Four weeks – Church on Hibernia coming down

Posted by Dan Whisenhunt March 10, 2014
The church property at 109 Hibernia Avenue.

The church property at 109 Hibernia Avenue.

A developer who wants to raze a vacant church on Hibernia Avenue will begin the demolition process within four weeks, has learned. received an email that City Planning Director Amanda Thompson sent to residents living around the proposed townhome development. In the email, Thompson said developer Thrive Homes had withdrawn its request for a zoning variance that was going to be on the agenda for the March 10 Zoning Board of Appeals meeting. The developer objected to the city’s requirement that the townhomes would need a two-hour, fire rated masonry wall.

The variance request showed that the developer wants to build 20 townhomes on a 1.7 acre lot. In her email, Thompson wrote that Thrive had submitted a new plan on March 6.

“The new plan they have submitted is still townhouses, but I have not reviewed it in detail and will not have a zoning report until next week on it,” Thompson wrote. “As far as the construction timeline – they will demolish the existing building in the next four weeks, they will most likely receive a building permit for the townhouses in the next six weeks and then they will begin construction.”

Thrive Homes has not responded to messages seeking comment.

Thompson sent her email at 10:41 am on Friday, March 7. attempted to get a comment from the city on the afternoon of Friday, March 7, regarding the possibility that Thrive had withdrawn its variance request, but was told that an answer wouldn’t be available until Monday, March 10. contacted Zoning Board of Appeals Chairman Neil Dobbs who said the city had not given him any new information about the project.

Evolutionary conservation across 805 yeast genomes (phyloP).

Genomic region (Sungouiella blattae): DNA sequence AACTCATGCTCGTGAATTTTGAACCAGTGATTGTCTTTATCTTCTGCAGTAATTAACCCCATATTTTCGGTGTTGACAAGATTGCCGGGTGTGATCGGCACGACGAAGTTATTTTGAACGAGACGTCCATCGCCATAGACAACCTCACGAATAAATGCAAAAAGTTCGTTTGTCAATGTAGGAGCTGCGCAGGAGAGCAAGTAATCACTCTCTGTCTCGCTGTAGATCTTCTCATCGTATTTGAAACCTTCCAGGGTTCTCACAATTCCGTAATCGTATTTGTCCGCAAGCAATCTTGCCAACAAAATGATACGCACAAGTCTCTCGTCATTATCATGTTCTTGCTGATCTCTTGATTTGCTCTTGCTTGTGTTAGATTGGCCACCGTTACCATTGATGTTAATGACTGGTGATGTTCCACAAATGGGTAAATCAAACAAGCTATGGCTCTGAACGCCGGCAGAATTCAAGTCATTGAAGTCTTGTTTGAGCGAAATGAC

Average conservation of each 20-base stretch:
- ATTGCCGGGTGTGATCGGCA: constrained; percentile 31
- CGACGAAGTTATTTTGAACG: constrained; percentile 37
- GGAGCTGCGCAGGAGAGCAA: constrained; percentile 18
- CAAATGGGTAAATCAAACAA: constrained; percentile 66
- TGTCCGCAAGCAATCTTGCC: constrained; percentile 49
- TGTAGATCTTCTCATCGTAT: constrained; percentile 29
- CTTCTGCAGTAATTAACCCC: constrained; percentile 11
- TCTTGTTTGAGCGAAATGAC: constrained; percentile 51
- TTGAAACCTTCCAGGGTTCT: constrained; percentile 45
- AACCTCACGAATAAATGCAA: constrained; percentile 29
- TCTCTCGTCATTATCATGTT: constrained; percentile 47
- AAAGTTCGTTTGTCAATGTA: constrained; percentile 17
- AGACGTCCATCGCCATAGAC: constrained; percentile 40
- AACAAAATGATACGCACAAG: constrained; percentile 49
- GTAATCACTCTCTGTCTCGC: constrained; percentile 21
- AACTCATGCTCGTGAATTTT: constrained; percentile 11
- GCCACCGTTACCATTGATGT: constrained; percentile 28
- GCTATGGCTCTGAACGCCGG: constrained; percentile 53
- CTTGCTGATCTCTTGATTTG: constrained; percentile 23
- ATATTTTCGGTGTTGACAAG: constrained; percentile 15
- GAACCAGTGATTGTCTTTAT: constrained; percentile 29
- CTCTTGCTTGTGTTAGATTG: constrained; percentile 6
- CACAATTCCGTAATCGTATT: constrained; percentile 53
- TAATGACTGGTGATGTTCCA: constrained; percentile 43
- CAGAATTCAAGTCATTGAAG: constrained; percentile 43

The church, located at 109 Hibernia has a connection with the city’s African American history. The church property is formerly the site of Christ Covenant Church, but prior to that it was the home of the Antioch African Methodist Episcopal Church, the first black church established in the city of Decatur, according to the church’s website.  Antioch AME was established in Decatur in 1868 and moved to Hibernia, then called Atlanta Avenue, in 1965. The church relocated to Stone Mountain in 1995.

Jared Feuer, a resident who lives near the proposed development, said he’s hoping that the city will not issue permits until neighbors are able to weigh in.

“I am surprised the developer has not reached out to our community – nor has the city insisted that it do so – especially considering the scope of the proposal,” he said. “The planned development is in the center of single family homes, and would, on two small acres, pack in 20, 40 foot high with rooftop terrace units, two roads up against backyards, (and) large underground retention systems I am hoping the city will not provide permitting until there has been sufficient dialogue by all parties. I also would note that there has been a trend toward development at all costs, and while it’s crucial that the city we love grow and offer diverse housing stock, it has to do so in a collaborative manner. All Decatur residents should be following this story.”

About Dan Whisenhunt

Dan Whisenhunt is editor and publisher of

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  • LoveMyNeighborhood

    This developer is known for tearing down historic houses and replacing them with monstrosities, often preserving a token wall so they can call it a renovation rather than a new construction. Don’t take my word for it. Drive around and look at Thrive homes. I can also say from personal experience that they treat neighbors terribly while demolition and construction are happening. I don’t envy the folk who live near this project, and I’m sad to see that an historic black church will be leveled to make way for Thrive’s efforts to turn Decatur into generic suburbia.

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